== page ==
Smart device to detect diabetes among projects under new Republic Poly healthcare solutions hub

SINGAPORE – Checking for diabetes may become easier in future with a device that can be used in the toilet, according to lecturers and students from Republic Polytechnic (RP) working on a project to detect the disease.

The team, working collaboratively with Japan’s National Institute of Technology in Nagano, is working on a device called a spectrometer, which has an infrared light that can detect glucose levels in urine.

Usually, people would prick their fingers to collect blood to be tested, said Mr Tan Wee Siong, the project manager.

He added that the product could be a non-invasive alternative for use in nursing homes or among busy working adults who want to track their glucose levels at home.

The team aims for the data collected from the spectrometer to be stored in a mobile application that can detect trends using the user’s results and send an alert if his glucose levels have been consistently high.

The spectrometer is among the various healthcare solution projects under a new Health and Wellness Hub programme that opened at RP on Tuesday (Nov 2).

Officially opened by Parliamentary Secretary for Health Rahayu Mahzam, it will help students and lecturers with the research and development of health solutions for the community.

“The establishment of the Health and Wellness Hub will be useful in reinforcing our efforts in population health and health promotion,” Ms Rahayu said.

“We want to look at health, beyond healthcare, and how we can better support Singaporeans in making healthy lifestyle choices, leading healthier lives,” she added.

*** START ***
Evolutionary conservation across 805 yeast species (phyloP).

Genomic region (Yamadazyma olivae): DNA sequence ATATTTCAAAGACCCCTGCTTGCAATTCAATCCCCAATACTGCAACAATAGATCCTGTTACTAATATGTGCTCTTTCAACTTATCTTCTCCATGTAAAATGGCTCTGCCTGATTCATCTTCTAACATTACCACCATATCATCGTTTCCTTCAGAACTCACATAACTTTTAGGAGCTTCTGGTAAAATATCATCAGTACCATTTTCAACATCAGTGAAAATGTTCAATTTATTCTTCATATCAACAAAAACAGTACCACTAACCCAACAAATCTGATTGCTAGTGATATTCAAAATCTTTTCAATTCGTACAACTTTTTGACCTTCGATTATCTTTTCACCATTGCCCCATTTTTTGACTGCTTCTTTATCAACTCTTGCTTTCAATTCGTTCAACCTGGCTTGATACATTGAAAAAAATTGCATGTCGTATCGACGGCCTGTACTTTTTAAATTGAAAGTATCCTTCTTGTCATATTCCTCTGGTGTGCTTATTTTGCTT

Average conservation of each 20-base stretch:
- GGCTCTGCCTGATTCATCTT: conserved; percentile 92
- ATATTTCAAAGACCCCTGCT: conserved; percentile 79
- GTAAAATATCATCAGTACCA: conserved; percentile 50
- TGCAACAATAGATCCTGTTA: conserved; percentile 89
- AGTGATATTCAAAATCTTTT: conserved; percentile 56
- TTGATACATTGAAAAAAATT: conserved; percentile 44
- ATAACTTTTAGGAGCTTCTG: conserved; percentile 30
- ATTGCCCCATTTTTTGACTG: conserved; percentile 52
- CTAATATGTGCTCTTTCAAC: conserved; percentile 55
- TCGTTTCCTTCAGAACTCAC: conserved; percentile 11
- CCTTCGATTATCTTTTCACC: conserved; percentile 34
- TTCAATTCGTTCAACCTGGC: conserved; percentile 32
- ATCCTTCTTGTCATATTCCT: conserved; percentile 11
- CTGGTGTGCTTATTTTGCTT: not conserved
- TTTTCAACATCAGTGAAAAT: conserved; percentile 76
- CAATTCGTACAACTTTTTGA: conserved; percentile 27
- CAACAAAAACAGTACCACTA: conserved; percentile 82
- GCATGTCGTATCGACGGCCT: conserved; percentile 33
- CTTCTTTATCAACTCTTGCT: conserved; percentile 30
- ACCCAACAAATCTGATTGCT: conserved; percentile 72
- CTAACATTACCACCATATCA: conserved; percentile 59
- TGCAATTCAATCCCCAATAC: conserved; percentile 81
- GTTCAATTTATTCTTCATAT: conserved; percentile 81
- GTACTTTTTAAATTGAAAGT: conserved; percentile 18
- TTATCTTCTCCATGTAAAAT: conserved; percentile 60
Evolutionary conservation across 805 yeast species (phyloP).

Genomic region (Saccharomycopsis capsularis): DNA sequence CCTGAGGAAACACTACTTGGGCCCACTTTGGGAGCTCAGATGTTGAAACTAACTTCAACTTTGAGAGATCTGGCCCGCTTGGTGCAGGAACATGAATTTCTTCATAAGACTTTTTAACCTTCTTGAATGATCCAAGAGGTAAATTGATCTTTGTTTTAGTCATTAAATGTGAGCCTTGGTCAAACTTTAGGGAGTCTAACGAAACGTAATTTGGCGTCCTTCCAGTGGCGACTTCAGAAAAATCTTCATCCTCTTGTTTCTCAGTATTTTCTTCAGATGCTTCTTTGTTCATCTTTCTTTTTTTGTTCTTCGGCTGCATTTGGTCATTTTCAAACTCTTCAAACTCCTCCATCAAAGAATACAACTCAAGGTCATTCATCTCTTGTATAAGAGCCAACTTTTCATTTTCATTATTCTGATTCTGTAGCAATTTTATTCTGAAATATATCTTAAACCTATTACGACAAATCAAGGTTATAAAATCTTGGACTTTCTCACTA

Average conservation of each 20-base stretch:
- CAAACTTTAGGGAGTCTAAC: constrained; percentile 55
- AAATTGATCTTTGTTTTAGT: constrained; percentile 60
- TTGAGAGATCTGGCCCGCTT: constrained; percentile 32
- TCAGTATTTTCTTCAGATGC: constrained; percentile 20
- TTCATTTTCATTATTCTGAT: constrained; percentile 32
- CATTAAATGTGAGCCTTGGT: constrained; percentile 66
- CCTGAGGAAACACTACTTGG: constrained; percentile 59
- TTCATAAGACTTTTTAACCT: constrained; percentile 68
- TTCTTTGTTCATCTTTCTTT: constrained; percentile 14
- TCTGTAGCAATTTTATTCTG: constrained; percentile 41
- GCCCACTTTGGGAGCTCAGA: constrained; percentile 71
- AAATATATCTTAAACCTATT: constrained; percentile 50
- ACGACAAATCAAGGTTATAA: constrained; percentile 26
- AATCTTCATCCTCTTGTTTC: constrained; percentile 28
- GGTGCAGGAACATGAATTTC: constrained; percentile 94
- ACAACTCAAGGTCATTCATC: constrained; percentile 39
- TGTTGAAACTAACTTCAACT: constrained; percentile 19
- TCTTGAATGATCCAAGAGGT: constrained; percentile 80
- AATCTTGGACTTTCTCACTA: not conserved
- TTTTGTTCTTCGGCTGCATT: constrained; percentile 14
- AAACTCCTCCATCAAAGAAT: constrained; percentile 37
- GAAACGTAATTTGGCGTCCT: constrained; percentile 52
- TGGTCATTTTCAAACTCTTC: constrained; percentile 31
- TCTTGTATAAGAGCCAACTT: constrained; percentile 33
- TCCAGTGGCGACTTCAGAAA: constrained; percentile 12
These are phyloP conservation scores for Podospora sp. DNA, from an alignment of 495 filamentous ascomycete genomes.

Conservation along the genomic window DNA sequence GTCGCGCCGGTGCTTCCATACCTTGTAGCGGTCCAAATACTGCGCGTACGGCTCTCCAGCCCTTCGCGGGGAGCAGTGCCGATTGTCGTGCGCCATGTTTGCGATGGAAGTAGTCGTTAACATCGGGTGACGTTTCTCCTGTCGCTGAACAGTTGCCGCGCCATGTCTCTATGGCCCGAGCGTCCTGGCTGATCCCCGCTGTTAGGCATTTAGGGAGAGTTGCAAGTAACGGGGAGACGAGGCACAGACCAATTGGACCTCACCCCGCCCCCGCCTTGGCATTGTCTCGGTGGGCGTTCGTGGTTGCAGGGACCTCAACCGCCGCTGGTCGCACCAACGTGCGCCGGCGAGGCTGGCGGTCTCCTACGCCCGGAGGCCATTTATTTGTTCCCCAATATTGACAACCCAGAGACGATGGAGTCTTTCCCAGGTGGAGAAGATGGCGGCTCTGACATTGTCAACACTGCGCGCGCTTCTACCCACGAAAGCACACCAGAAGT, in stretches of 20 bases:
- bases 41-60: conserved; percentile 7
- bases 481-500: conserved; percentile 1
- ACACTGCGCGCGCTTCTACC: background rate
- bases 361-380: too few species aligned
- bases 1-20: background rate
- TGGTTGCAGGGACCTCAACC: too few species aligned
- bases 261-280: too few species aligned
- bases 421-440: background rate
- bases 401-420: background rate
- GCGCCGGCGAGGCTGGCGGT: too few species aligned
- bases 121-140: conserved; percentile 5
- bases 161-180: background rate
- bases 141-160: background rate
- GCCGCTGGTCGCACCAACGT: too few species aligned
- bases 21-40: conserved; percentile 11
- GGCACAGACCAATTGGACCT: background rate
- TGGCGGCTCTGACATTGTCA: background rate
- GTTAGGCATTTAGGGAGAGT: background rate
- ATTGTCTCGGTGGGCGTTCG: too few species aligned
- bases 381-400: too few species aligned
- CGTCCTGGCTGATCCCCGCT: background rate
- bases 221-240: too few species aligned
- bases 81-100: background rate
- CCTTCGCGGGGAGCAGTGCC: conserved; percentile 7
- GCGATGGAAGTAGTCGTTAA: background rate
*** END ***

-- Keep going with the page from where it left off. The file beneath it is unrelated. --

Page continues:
A Web portal was launched at the same time, offering healthcare courses from RP’s Continuing Education and Training programme for those interested in upskilling.

The hub also includes a laboratory, whose equipment can be used in lessons for those undertaking the health management and promotion diploma. For instance, students will have access to the tools to learn how to conduct health screenings.

Mr Yeo Li Pheow, principal and chief executive of RP, said: “RP aims to be the one-stop enabler for health and wellness by working with the community and engaging healthcare industry partners to co-create solutions… and provide training for the healthcare sector.

“This will support the health needs of Singaporeans throughout their lifespan.”

Another project under the hub programme is an eco-friendly air filtration system, developed by a group of RP lecturers. The device can be used in shared areas like sickbays, quarantine premises and waiting rooms to create clean air zones, even if the area is not air-conditioned.

Principal investigator Papia Sultana said that the device can be used to reduce the transmission of airborne diseases such as Covid-19 by 70 per cent.

Ms Rahayu said: “During this uncertain and difficult period, community health issues are most pertinent and require a whole-of-society approach.

“Therefore, partnerships and community engagement remain critical.”

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